> From: Peter Saint-Andre <stpeter(_at_)stpeter(_dot_)im>
> traditionally the IPR rules have applied to real people
Well, like you, I don't want to get into a rathole on this. Yes, nothing we
do can absolutely stop patents going unknown about (e.g. patents from
entities which don't participate), but I would prefer to be as expansive as
possible, and try and drag parent organizations in too, to the degree we can
(we have already, IIRC, had cases where an organization knew of a patent, but
a particular individual did not). IANAL, of course, but I assume since the
original attorney-generated text did include this concept, there was some
valid legal foundation for doing so.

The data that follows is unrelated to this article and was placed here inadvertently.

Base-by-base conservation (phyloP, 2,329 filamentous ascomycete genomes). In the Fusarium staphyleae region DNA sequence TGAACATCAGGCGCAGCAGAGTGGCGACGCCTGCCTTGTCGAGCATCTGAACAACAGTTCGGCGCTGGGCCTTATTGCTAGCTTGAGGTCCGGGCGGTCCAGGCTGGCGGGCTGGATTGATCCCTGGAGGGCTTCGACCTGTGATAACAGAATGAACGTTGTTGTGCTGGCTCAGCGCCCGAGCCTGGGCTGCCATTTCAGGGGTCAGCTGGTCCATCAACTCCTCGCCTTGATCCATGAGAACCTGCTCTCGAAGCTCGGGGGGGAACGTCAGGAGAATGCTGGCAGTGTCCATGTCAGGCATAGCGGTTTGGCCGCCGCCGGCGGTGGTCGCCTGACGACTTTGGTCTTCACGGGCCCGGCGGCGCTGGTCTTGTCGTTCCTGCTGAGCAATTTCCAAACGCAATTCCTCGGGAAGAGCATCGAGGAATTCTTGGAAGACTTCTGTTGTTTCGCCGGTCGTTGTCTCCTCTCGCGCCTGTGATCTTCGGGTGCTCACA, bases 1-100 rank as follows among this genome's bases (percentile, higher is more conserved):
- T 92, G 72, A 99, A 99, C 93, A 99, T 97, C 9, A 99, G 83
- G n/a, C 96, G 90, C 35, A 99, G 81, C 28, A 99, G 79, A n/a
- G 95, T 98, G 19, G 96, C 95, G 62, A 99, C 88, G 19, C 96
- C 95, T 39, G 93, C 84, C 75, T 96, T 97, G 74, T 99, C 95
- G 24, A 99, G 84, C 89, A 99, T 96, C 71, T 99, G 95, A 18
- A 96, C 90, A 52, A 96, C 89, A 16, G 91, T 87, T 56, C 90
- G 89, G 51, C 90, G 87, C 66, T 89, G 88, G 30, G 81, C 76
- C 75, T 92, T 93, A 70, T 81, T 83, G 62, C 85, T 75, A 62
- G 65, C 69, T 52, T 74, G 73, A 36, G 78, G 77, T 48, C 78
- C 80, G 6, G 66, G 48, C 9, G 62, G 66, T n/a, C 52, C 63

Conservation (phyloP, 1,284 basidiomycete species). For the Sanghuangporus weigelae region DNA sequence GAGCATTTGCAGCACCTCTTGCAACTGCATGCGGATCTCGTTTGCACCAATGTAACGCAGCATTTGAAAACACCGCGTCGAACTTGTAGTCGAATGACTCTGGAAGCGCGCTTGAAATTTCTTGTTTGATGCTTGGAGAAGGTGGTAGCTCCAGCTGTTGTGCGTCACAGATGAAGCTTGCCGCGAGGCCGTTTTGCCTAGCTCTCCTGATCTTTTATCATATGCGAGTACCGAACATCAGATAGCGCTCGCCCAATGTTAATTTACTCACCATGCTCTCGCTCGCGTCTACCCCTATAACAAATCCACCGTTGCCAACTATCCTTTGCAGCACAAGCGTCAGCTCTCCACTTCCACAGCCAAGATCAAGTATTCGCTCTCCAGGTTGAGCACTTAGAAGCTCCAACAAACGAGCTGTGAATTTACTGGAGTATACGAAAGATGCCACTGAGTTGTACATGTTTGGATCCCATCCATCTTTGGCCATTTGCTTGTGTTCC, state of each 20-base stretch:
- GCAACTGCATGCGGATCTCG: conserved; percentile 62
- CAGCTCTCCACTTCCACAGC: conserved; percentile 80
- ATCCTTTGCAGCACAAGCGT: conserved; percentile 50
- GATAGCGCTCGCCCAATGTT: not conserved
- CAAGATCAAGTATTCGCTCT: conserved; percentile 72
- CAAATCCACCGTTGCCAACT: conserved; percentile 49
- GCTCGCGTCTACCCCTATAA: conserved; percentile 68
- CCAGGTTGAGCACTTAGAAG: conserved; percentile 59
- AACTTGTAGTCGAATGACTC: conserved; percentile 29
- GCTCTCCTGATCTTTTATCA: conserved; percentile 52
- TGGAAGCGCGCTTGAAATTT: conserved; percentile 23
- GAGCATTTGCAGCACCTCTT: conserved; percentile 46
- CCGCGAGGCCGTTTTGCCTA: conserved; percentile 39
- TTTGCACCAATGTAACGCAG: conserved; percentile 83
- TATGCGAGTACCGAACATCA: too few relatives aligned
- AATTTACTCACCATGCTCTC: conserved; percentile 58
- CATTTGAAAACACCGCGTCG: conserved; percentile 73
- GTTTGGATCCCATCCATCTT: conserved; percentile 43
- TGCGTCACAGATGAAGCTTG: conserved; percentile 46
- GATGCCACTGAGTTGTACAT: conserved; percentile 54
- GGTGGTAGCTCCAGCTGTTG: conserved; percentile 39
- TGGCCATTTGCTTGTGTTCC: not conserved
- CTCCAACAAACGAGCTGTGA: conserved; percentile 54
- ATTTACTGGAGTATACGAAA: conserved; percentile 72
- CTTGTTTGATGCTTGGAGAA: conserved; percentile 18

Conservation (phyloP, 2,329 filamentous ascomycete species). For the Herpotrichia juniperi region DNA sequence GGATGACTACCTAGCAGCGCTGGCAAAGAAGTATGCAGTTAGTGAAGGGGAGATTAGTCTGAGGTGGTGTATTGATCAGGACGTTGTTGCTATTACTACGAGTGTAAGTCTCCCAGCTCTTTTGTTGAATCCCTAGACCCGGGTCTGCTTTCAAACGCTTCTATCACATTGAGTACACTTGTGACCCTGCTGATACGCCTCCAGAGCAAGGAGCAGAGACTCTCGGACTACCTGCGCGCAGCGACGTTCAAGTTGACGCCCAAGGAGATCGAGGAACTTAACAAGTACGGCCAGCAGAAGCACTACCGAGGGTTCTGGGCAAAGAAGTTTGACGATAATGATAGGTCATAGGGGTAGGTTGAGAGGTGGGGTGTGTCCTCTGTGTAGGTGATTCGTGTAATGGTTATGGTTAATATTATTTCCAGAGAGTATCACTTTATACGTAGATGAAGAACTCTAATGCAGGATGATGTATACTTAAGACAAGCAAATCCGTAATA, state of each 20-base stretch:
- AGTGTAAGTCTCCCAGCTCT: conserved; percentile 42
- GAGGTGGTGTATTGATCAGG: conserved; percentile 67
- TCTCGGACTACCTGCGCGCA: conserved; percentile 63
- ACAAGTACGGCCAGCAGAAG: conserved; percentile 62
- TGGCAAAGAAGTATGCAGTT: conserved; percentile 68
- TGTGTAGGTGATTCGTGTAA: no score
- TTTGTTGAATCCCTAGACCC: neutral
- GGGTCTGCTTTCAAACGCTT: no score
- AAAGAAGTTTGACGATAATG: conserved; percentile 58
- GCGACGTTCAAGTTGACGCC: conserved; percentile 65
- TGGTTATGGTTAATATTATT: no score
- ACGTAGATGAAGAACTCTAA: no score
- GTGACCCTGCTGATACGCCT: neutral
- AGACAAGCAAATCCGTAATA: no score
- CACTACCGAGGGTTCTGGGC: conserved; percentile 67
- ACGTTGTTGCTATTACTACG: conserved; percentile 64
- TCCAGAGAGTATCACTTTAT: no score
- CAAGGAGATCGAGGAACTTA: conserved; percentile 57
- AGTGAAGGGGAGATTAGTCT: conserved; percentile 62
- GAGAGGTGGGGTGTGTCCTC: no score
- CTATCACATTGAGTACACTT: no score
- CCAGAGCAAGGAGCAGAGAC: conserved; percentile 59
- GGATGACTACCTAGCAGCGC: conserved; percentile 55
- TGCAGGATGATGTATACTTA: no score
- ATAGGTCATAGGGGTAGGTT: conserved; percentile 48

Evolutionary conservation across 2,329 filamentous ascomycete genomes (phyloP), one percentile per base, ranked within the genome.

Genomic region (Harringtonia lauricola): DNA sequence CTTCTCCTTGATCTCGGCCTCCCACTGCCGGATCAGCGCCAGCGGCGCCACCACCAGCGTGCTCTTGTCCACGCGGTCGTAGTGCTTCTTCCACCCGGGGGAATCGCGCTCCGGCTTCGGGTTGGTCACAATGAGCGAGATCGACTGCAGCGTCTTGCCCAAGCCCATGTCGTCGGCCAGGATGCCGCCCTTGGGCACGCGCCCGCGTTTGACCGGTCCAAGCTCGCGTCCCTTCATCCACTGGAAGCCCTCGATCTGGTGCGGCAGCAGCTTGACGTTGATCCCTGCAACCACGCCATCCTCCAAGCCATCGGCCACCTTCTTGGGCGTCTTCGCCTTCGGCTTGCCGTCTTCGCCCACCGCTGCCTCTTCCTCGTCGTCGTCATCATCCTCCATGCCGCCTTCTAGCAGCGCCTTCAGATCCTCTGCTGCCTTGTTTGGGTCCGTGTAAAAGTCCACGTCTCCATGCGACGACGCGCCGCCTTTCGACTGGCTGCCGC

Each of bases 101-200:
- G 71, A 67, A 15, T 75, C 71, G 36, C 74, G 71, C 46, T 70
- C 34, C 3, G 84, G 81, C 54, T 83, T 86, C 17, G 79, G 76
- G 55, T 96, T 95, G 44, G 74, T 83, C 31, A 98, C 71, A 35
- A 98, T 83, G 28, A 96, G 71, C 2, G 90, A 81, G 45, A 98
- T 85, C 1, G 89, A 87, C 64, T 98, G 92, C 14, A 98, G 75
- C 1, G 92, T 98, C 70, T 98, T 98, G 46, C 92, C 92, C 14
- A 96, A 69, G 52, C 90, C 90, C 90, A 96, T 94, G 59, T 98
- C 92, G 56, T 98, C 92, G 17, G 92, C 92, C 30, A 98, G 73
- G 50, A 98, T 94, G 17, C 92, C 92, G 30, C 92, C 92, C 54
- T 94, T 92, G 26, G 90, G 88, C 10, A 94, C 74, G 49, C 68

> And somehow we also lost the point about "you know" or "you believe"
> along the way.
That was deliberate. To me, "believe" is a loophole big enough to drive a
truck through. Things either are, or are not, covered by a patent. (Yes, yes,
I know: legally speaking, that's not so until a finder of fact makes that
determination.) But leaving out the 'believe' means you can't say 'well, _I_
didn't think it applied' - leaving it out implies a duty to take in a wider
circle of assessment of whether it applies than simply one's personal guess.
Plus it also makes the text shorter.. :-)